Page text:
Subject: Lusa: Freed ex-militia boss who led massacre of nuns, priests says he's "repentant"

East Timor: Freed ex-militia boss who led massacre of nuns, priests says he's "repentant"

Dili, Timor-Leste 23/06/2008 12:10 (LUSA) Temas: Crime, lei e justiça, Direitos humanos

Dili, June 23 (Lusa) - Former East Timor militia chief Joni Marques, pardoned and released on parole this month after serving part of a long prison sentence for leading a massacre of nuns and priests in 1999, said Monday he was “repentant” for his crimes.

Marques, ex-leader of the pro-Jakarta Team Alfa militia, told Lusa he was “repentant for the violence of 1999.” He was jailed in 2001 for 33 years after being convicted of participation in an attack on a convoy of nuns and priests between Lautém and Baucau on Sept. 25, 1999.

Recalling the lead-up to the deadly attack, the former militiaman said “there was no plan to kill the nuns,” adding that himself and his men had been “drugged” by Indonesian Army officers before the massacre and had no recollection of the attack on the church vehicles.

“Twenty minutes after taking the drugs I lost judgment. And that (the massacre) happened. Only three days later did I return to normal and understand what I’d done. I was repentant and dismayed."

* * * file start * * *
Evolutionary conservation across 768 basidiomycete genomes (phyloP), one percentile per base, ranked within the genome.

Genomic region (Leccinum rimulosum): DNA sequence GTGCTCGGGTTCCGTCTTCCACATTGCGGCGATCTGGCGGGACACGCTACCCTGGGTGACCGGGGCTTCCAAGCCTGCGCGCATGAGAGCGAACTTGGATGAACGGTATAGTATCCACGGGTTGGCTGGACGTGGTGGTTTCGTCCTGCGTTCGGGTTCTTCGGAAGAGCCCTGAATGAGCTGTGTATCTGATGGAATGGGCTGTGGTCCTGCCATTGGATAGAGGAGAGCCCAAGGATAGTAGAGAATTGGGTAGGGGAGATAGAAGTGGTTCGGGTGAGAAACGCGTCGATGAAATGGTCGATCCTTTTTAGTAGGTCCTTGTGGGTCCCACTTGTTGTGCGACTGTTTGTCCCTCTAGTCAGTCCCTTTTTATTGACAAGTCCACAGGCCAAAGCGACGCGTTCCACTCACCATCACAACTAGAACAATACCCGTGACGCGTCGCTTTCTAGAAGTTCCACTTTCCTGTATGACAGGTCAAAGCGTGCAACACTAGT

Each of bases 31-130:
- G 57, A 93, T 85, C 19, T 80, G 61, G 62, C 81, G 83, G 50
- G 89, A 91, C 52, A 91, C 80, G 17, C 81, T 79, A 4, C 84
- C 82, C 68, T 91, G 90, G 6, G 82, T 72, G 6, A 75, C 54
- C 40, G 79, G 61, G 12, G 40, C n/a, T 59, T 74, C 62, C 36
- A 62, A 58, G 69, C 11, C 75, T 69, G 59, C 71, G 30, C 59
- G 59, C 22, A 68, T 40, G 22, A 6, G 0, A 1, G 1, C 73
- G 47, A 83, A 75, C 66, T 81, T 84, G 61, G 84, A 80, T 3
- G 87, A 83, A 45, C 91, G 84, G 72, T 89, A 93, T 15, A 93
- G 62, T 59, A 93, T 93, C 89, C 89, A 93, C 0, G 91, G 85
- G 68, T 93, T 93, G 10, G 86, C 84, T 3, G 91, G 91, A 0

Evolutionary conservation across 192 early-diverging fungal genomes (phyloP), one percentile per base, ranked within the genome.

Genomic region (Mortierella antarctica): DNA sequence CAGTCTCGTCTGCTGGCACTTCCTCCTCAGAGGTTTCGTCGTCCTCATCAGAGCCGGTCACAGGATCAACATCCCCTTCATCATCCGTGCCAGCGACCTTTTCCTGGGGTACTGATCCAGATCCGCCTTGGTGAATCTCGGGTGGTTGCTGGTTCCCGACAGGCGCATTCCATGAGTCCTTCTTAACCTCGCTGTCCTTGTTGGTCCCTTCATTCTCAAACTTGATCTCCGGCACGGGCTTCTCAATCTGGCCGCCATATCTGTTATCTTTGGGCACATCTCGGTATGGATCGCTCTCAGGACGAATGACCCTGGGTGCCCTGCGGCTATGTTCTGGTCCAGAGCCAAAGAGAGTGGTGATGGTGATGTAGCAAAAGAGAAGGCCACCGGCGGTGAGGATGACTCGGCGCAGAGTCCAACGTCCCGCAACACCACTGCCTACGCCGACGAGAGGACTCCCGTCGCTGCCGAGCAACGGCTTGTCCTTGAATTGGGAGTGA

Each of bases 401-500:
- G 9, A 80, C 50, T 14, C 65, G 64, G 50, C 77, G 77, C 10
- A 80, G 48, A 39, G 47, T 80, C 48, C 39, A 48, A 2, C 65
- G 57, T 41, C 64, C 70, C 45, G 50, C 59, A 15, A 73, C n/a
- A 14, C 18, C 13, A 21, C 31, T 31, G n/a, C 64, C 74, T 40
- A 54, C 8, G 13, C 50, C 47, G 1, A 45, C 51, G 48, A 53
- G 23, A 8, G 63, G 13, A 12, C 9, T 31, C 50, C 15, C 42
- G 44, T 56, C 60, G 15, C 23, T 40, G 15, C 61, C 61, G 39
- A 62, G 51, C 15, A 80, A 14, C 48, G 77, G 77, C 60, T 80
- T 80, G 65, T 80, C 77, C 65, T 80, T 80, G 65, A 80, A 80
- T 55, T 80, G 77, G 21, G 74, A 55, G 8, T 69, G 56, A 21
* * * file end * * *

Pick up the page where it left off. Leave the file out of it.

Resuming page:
Along with Marques, another three members of Team Alfa convicted of violence in 1999 were released June 13 after receiving presidential pardons in May. One of these former militiamen, Gonçalo dos Santos, told Lusa at the weekend: “The past is the past”.

Speaking in his home village in the mountains west of Lospalos, dos Santos said: “I don’t dwell on 1999. I think about a new life. I’m an East Timorese citizen and I’m not going to leave the country.”

The paroling of the four ex-Team Alfa militiamen has come under fire from various human rights organizations, including the Dili representative for the UN High Commissioner for Human Rights (UNHCR).

But neither of the freed militiamen interviewed by Lusa questioned the scale of their sentence reduction in the wake of President José Ramos Horta’s decision May 20 to grant pardons and commute sentences after discussions with the Dili government.

Speaking at a camp for displaced people where his family has been living since 2006, Joni Marques, 44, told Lusa: “I won’t comment on whether the sentencing was just of unjust. I didn’t appeal to the state when I was in jail. I’m not going to appeal while I’m free. The law is the law.”

“If anybody wants to appeal against me being free, go to Parliament of the President of the Republic.”



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